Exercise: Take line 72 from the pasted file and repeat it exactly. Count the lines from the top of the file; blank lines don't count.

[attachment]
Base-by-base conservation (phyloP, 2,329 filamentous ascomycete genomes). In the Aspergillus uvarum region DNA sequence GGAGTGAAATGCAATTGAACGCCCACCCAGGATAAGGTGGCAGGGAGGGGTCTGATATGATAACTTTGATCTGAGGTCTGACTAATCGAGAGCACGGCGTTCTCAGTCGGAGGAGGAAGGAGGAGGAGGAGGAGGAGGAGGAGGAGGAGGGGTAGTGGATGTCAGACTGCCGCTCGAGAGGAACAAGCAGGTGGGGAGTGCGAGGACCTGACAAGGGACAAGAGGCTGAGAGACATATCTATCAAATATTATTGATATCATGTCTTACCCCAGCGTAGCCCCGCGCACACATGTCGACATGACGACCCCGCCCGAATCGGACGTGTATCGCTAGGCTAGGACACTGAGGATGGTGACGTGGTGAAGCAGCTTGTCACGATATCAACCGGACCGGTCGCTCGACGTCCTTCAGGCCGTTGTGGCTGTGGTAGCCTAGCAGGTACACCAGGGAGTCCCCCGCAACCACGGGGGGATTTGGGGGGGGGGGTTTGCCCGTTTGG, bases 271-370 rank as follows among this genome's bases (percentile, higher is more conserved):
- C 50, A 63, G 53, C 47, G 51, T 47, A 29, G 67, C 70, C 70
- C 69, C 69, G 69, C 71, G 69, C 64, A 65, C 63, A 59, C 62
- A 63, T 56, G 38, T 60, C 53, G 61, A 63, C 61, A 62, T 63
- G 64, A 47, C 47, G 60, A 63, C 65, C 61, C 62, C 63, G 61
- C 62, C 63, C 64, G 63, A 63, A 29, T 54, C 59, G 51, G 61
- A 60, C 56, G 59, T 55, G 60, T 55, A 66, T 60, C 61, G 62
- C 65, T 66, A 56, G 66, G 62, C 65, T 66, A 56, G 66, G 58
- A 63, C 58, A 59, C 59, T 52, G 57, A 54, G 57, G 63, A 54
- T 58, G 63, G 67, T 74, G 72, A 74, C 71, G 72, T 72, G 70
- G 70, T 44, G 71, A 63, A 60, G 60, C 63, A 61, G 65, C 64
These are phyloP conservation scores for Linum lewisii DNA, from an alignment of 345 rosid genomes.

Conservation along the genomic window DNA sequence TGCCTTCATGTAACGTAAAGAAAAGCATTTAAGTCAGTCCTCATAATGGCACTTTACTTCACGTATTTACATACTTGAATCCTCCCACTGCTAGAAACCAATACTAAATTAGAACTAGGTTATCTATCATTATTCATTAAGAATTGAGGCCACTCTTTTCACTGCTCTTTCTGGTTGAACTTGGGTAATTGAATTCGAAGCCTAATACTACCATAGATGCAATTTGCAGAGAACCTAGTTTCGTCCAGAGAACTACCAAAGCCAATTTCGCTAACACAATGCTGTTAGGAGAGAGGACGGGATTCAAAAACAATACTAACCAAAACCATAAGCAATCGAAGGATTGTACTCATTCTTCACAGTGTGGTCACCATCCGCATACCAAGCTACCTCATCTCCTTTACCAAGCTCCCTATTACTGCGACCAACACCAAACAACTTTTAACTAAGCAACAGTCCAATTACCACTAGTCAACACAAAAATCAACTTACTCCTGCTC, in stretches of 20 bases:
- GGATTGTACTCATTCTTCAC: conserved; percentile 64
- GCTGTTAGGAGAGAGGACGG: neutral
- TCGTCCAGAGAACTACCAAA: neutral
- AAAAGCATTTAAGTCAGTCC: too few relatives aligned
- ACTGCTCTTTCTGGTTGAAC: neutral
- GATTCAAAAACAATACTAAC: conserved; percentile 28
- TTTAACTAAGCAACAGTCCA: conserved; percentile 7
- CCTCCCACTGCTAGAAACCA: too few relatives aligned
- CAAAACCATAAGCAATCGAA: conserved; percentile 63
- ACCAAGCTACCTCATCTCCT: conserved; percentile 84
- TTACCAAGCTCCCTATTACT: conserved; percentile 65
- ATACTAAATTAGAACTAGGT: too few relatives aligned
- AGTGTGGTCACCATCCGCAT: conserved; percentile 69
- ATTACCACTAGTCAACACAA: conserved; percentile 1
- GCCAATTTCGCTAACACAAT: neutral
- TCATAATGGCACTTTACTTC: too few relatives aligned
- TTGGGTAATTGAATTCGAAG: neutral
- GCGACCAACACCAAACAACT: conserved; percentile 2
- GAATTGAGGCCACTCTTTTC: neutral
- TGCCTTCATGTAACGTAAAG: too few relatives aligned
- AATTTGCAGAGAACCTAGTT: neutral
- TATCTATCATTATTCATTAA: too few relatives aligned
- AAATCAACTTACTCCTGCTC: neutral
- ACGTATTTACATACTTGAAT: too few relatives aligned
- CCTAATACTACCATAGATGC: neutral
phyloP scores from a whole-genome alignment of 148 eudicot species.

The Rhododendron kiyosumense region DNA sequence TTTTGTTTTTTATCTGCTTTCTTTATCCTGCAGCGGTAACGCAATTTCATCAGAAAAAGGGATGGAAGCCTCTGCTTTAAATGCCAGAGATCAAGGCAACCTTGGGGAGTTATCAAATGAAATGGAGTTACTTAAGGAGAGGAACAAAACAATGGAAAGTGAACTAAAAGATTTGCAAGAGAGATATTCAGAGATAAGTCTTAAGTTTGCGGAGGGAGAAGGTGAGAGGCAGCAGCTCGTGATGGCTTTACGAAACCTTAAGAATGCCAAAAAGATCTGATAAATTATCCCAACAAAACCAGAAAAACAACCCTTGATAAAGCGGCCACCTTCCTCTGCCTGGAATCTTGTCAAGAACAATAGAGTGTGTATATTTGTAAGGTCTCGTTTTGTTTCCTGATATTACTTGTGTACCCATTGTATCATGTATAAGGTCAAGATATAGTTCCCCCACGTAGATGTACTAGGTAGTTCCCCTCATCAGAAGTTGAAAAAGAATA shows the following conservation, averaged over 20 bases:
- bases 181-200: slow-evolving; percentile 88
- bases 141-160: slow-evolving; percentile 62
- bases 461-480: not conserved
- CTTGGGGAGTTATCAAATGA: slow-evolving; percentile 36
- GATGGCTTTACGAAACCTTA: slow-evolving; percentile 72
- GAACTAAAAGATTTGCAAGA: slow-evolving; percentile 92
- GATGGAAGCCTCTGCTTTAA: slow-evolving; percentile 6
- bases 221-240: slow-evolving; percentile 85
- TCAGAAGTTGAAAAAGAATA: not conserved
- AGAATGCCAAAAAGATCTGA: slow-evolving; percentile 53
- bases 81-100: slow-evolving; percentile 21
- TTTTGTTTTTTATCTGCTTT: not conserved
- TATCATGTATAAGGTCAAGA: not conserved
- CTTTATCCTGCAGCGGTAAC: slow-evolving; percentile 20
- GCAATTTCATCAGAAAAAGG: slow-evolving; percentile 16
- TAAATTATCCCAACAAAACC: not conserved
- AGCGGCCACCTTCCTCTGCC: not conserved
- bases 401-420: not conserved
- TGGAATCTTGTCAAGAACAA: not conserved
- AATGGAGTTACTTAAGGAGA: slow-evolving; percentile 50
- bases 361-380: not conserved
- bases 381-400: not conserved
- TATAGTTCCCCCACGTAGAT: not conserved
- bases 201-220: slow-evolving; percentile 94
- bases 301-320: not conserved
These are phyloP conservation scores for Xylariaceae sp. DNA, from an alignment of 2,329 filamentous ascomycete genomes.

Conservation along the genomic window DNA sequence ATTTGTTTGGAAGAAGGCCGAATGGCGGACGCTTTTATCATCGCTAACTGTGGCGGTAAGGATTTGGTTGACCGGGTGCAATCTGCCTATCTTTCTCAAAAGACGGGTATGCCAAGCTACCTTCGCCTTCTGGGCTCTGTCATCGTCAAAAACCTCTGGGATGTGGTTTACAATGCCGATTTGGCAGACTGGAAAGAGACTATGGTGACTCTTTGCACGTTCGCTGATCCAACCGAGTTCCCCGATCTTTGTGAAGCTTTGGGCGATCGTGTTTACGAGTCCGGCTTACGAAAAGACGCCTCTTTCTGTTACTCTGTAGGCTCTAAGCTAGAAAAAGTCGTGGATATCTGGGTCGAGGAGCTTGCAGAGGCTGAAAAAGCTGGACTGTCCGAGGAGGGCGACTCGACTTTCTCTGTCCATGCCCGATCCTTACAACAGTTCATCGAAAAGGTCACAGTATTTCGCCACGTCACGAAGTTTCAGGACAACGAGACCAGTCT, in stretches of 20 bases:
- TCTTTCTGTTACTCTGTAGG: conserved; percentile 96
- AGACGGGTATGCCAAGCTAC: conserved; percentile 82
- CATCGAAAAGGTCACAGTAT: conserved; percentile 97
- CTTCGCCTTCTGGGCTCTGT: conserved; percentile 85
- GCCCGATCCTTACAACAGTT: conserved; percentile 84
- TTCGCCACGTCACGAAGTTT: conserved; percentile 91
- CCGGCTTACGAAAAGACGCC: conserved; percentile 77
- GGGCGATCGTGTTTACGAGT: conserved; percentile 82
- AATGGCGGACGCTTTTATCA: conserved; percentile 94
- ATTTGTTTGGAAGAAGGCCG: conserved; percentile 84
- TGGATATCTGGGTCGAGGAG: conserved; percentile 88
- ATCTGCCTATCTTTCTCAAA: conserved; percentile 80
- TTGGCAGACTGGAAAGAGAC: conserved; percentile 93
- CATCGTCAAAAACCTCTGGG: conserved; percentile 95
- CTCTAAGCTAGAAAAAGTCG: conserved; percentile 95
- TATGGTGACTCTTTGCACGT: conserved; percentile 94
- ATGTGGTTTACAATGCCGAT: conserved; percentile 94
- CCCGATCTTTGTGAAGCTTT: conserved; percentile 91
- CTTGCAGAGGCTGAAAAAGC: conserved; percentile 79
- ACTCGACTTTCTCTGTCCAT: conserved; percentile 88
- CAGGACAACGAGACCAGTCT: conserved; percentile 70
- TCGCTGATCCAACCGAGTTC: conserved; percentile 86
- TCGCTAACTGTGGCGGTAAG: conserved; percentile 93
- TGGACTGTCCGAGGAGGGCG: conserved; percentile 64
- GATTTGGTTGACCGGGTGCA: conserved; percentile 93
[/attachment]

- GCCCGATCCTTACAACAGTT: conserved; percentile 84